I Pushed My Halloween Decorations to Their Legal Limit
How spooky can decorations get before someone calls the cops?
Halloween is the time for state-sanctioned spookiness. It's the time for parents to cover their homes in giant spider infestations, and send out their children to take candy from strangers. Halloween isn't in line with other social norms, but that's why it's fun. It's a time to let our hair down. To bring a little darkness into our stevia-sweetened lives.
But at what point does the darkness get too much? At what point do spooky decorations become concerning decorations? And at what point do neighbours call the cops because they're pretty sure they're living next door to a serial killer?
Let's find out!
Five Days Before Halloween
This is my house. I'm hanging plastic spider webs and plastic jack o'lanterns in the lavender bush because they're the most bog-standard decorations in the world. This is how I'll start, and just ramp it up a little every day.
Four Days Before Halloween
The next day I got my mate Simon over and we made actual jack o'lanterns. One butternut and one kent, for anyone wondering. Then I painted some spooky blood pouring out of Kent's eyes.
Here's one for the Radiohead fans. It's Simon's butternut, whittled into one of those Radiohead monkey things with the teeth. Then we lit the candles, which flickered as a wind got up in the trees. Things were coming along nicely.
Three Days Before Halloween
It was time to change gears. That meant ditching the traditional Halloween ghost/vampire/Michael Jackson mythology for something that's actually scary and actually exists in suburbia. And that's serial killers.
I found this old mattress in an alley behind the house and covered it in fake blood. Also, hat tip to the 90s show TV Nation for the idea. Then I put the bloody mattress out with the bins and waited to see what would happen.
The next morning, about 6 AM, I watched the garbage guy pause at the mattress for about one second before he shrugged and grabbed my bins. "Hey!" I yelled, stepping out from behind the lavender. "Do you think the mattress is spooky?" The garbage guy gave me a look. "Nah mate, I've seen worse." And then he wouldn't take the mattress because it was too big.
Two Days Before Halloween
It was time for business. Real business. So I went to Vic Markets and got myself two pigs' heads from the butcher. And guess how much a pig's head costs? It's $5! Apparently the market for pigs' heads has really gone down the toilet.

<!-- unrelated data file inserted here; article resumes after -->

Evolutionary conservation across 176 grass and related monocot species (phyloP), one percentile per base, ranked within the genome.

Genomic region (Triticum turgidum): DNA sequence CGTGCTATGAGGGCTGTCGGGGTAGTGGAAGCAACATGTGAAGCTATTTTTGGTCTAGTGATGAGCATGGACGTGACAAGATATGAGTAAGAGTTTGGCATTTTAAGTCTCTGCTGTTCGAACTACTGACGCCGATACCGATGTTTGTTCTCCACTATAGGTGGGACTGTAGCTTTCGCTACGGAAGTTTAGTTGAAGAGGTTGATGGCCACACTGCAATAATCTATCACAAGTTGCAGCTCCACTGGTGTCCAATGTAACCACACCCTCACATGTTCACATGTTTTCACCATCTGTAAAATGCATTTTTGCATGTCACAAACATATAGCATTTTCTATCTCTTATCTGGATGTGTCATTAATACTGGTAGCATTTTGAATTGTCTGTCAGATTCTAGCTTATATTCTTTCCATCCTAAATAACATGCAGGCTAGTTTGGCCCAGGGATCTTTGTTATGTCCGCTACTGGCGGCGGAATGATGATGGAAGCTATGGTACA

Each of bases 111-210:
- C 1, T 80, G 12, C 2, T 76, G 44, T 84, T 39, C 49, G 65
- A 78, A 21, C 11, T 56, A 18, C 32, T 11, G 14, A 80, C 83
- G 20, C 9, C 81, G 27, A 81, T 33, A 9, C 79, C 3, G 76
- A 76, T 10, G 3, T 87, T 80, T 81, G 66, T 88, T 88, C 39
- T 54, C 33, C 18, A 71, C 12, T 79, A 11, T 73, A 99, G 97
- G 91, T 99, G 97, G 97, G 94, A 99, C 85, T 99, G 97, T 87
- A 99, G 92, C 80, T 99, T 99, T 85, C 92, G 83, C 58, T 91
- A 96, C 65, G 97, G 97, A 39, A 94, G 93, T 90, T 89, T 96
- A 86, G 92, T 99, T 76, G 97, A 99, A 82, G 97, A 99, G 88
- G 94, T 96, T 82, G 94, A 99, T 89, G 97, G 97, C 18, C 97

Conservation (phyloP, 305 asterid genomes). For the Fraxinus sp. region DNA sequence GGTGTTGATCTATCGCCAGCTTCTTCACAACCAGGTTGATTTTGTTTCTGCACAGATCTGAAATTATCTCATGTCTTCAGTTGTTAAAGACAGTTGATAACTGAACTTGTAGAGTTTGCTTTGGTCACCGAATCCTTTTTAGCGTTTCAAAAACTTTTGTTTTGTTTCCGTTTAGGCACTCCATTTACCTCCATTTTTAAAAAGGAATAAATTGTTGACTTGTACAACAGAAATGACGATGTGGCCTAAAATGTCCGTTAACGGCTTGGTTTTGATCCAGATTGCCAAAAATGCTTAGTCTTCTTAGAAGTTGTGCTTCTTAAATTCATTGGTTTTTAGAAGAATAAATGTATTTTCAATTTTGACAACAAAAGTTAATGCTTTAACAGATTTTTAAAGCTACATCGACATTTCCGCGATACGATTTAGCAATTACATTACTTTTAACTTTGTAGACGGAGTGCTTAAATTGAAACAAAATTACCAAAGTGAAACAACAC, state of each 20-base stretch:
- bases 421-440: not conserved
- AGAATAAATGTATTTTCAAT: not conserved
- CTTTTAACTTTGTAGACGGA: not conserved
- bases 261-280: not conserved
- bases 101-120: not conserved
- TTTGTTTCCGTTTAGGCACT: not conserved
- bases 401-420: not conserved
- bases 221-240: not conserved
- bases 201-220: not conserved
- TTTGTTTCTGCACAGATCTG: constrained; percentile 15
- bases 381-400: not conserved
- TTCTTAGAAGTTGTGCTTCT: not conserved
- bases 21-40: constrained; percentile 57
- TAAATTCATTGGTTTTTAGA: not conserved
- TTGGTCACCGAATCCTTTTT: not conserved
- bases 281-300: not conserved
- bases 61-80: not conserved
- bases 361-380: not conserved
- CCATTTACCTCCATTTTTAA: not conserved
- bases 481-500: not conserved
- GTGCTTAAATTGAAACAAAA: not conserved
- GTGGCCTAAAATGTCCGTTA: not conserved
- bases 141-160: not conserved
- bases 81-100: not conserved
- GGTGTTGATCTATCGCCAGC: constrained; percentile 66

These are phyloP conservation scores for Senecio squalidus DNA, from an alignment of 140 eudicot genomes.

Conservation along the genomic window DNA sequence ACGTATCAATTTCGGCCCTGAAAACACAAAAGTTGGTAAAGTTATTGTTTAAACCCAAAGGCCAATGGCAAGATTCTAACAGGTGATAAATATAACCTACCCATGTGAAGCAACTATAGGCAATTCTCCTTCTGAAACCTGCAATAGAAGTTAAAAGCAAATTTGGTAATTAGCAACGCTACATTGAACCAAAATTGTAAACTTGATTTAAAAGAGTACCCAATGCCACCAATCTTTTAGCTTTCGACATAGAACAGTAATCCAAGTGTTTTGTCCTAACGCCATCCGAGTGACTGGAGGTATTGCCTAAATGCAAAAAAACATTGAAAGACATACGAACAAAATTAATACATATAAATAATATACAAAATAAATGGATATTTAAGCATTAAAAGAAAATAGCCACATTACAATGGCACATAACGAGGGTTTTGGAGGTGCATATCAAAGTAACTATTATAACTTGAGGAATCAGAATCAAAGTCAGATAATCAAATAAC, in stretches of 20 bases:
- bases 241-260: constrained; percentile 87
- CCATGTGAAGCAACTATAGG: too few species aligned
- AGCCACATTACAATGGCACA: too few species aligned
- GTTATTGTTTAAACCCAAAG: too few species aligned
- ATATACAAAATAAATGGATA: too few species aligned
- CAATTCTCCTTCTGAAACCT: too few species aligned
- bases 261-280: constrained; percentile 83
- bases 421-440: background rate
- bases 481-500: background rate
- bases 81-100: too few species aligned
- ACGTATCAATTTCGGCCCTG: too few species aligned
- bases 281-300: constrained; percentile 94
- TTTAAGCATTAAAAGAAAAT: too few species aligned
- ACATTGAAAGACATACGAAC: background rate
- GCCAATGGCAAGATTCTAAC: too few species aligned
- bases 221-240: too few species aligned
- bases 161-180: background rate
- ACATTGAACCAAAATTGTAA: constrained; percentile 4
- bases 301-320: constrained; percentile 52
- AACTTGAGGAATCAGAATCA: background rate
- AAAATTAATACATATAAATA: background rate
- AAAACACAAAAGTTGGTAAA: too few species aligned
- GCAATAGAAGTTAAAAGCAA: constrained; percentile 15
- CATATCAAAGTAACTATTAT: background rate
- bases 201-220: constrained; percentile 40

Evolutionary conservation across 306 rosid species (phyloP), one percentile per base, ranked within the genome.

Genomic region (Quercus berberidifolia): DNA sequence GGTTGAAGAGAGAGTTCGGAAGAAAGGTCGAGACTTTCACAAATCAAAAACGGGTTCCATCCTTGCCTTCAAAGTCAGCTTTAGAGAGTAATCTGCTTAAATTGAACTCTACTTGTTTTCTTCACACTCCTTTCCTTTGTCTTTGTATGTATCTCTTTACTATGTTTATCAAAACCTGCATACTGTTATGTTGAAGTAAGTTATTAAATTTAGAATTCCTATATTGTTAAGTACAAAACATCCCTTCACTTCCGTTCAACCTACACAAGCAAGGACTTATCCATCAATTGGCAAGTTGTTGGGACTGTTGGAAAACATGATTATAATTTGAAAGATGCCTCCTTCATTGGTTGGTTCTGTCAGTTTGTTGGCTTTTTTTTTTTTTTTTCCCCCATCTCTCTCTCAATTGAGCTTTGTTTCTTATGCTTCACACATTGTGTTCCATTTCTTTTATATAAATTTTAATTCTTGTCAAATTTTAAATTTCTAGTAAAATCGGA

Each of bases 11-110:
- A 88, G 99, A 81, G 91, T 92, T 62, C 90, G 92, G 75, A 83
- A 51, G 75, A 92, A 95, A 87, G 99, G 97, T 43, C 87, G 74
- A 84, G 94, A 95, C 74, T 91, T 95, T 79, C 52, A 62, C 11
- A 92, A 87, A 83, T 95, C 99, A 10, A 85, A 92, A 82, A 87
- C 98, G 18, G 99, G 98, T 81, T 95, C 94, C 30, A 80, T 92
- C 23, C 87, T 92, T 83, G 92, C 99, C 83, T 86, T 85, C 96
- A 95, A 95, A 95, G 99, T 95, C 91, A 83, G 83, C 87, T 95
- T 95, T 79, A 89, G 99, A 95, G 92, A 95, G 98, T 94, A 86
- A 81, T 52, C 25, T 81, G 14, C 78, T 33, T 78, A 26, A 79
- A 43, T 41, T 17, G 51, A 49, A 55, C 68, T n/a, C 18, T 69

I put the first guy on a stake.
And I put the second guy on the gate post, but again no one was scared. These are some Airbnb guests from next door who had no prior knowledge of my general character. For all they knew this was what I was like 24/7, 365 days of year. But they didn't care. They just kept pointing at the head and laughing. Even when I turned off the house lights and walked down the street I could see people stopping and laughing. One couple took a selfie with the head on a stake. It was strange.
When this kid came over I started to wonder: is this how serial killers get away with it? Is this how people live next door to weirdos who dig holes at midnight and wear trench coats in summer without anyone ever asking questions? I appreciate the human instinct for total non-curiosity, but I was surprised. It seemed I could do anything and no one would care. In fact, people would like it.
The Last Day Before Halloween
On the last day before Halloween I made a sign from a bed sheet. I then found a Spotify playlist of nursery rhymes and cranked it loud.
Then I hung this outside my house. I watched through the blinds as people walked past. Some took photos. Some smiled. Lots frowned. I turned the nursery rhymes up louder. No one knocked. And no one called the police.
These guys live across the road. Again, they weren't concerned about the sign but just curious about why I was so into Halloween. "It's for a article I'm writing," I explained, wanting to squash the idea that I'm a 31-year-old who just LOVES halloween. "Oh," said the dad. "We saw the pigs' heads and we thought 'this guy is keen.'"
It got dark and still nothing happened. It started to rain. By around 10:00 PM I got sick of lurking around and went to bed. And now as I'm writing this, it's Halloween and my decorations are still all up and tonight actual children will come to my house and ask for candy. This seems weird, and I didn't expect to actually need candy. I'd better buy some after work.
So I'm not sure what the moral of the story is. Maybe the moral is that if you're a serial killer, Halloween is a great time to relax. Dig that hole in your own good time. Give the person in your basement some outdoor hours in the yard. Halloween is a time for fun, after all.